In 1991, the government pegged the peso to the United States dollar to restore confidence and in an effort to combat hyperinflation. With world economic conditions prosperous, stability returned to the national economy as the strong growth continued.
For the next three years, Argentina's economic output expanded by an average of 7.7% a year. At the same time the country attracted large foreign investments which attracted further cash. With abundance of money available, government spending reached higher levels as a consequence contributing to the development of corruption in the society.
Large amounts of money evaporated from the system following massive tax evasion and money laundering with offshore banks. National public debt grew enormously during the 1990s, but no one seemed to be worried while the International Monetary Fund kept lending money and postponing Argentina payment schedules. The problem was also growing with each new loan, because linking the peso to the dollar created a situation in which Argentina adopted a currency whose exchange rate bore little relation to their own economic conditions.
In time the country suffered the disadvantages of such a fixed peg, especially when the Brazilian real plummeted in 1999. National currency was unable to follow suit, which left Argentine exports far more expensive than those of its biggest trade partner. Furthermore, a decline in world farm products prices and the global economic slowdown compounded country problems. Newly created conditions of a lower export levels suddenly limited the national ability to earn the foreign currency needed to repay dollar-denominated debts.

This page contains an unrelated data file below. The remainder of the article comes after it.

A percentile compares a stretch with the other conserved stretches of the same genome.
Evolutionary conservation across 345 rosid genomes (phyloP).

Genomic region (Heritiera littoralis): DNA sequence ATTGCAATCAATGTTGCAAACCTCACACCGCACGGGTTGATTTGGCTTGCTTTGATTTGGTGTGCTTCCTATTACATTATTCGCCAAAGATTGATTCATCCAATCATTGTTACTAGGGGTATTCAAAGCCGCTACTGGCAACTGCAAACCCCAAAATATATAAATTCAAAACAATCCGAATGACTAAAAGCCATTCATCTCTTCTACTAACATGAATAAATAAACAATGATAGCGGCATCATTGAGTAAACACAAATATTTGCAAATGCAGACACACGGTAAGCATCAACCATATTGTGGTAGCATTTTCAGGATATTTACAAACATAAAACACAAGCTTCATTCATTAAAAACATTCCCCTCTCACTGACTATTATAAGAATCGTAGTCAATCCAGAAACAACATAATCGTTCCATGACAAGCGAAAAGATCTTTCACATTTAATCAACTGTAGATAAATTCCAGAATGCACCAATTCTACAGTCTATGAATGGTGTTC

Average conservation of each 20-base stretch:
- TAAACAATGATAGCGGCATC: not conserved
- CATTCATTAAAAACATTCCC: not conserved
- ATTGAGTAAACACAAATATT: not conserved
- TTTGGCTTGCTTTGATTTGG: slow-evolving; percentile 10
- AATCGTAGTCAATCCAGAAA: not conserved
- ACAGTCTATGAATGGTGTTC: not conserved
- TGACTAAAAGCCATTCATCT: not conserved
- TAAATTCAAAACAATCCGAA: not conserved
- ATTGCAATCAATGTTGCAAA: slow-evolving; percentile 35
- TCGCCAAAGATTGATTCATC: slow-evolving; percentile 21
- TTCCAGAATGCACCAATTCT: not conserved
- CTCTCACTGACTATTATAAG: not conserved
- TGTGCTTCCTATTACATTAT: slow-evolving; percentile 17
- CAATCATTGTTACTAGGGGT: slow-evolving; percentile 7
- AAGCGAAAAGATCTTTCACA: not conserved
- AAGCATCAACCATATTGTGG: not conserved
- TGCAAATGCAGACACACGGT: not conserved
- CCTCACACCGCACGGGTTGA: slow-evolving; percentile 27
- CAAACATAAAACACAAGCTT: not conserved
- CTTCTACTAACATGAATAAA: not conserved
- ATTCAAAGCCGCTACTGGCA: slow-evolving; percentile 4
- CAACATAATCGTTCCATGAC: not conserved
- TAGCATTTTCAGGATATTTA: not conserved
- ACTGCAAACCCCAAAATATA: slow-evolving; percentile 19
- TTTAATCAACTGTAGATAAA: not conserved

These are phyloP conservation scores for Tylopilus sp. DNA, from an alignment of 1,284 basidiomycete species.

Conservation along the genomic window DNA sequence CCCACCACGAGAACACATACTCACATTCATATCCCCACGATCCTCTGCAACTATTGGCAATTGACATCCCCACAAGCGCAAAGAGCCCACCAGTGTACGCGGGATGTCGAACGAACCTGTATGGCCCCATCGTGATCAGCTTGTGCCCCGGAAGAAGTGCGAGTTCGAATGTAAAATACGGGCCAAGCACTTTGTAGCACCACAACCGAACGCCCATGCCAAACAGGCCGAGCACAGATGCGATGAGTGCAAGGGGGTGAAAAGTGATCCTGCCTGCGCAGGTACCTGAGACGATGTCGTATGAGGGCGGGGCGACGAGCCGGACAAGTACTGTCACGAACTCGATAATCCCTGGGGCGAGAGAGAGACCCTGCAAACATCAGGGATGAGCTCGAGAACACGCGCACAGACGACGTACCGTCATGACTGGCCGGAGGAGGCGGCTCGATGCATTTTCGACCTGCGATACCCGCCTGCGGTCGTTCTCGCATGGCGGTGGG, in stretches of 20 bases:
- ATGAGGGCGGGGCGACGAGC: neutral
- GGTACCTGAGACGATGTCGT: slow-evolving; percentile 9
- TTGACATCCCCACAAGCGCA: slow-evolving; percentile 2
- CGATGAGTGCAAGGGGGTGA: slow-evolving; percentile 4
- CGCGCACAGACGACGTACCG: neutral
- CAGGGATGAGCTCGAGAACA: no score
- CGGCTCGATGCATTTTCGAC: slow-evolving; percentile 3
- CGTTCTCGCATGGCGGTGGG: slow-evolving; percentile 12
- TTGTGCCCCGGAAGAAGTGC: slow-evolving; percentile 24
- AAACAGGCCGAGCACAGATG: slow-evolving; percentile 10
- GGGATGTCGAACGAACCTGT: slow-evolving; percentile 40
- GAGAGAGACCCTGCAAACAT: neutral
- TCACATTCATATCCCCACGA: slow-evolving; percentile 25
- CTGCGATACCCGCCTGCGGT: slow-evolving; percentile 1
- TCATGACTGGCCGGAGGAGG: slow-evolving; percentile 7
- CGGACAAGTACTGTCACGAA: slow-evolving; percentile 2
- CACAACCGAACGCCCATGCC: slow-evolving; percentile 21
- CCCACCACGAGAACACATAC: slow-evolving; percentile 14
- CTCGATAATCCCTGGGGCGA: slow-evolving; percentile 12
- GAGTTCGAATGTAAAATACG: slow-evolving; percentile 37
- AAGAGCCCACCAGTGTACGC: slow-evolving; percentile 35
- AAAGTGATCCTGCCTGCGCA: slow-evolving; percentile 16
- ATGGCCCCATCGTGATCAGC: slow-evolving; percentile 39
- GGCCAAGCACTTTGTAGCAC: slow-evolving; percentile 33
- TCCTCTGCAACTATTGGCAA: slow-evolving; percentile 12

The national debt crisis
During the last week of 2001, Argentina was no longer able to meet the national debt payments that came to light. A government led by Rodríguez Saá thus declared a default on the larger part of the public debt, in total of more than $132 billion. People began to fear the worst and started withdrawing large amounts of money from their bank accounts, simultaneously turning pesos into dollars. Most of the money withdrawn was sent abroad, while many more bank runs took place in homeland.
Argentina lost the investor confidence completely as the flight of foreign funds away from the country increased greatly. The government responded with a set of measures that effectively froze all bank accounts for twelve months. Measures allowed a withdrawal of minor cash sums, initially just $ 250 a week. Not being able to use any of their life's savings, many Argentines became enraged and participated in street demonstrations, most notable in Buenos Aires.
A type of popular protests was known as cacerolazo, a simple loud gatherings of people banging pots and pans. A lack of solution to the crisis at hand eventually turned the protests violent and highly destructive. Several thousand newly homeless and jobless Argentines found work as cardboard collectors. Some estimates claim that between 30,000 to 40,000 people scavenged the streets for cardboard to make a living by selling it to recycling plants. The unemployment rate soared at nearly 25% and Argentina experienced a total economic meltdown.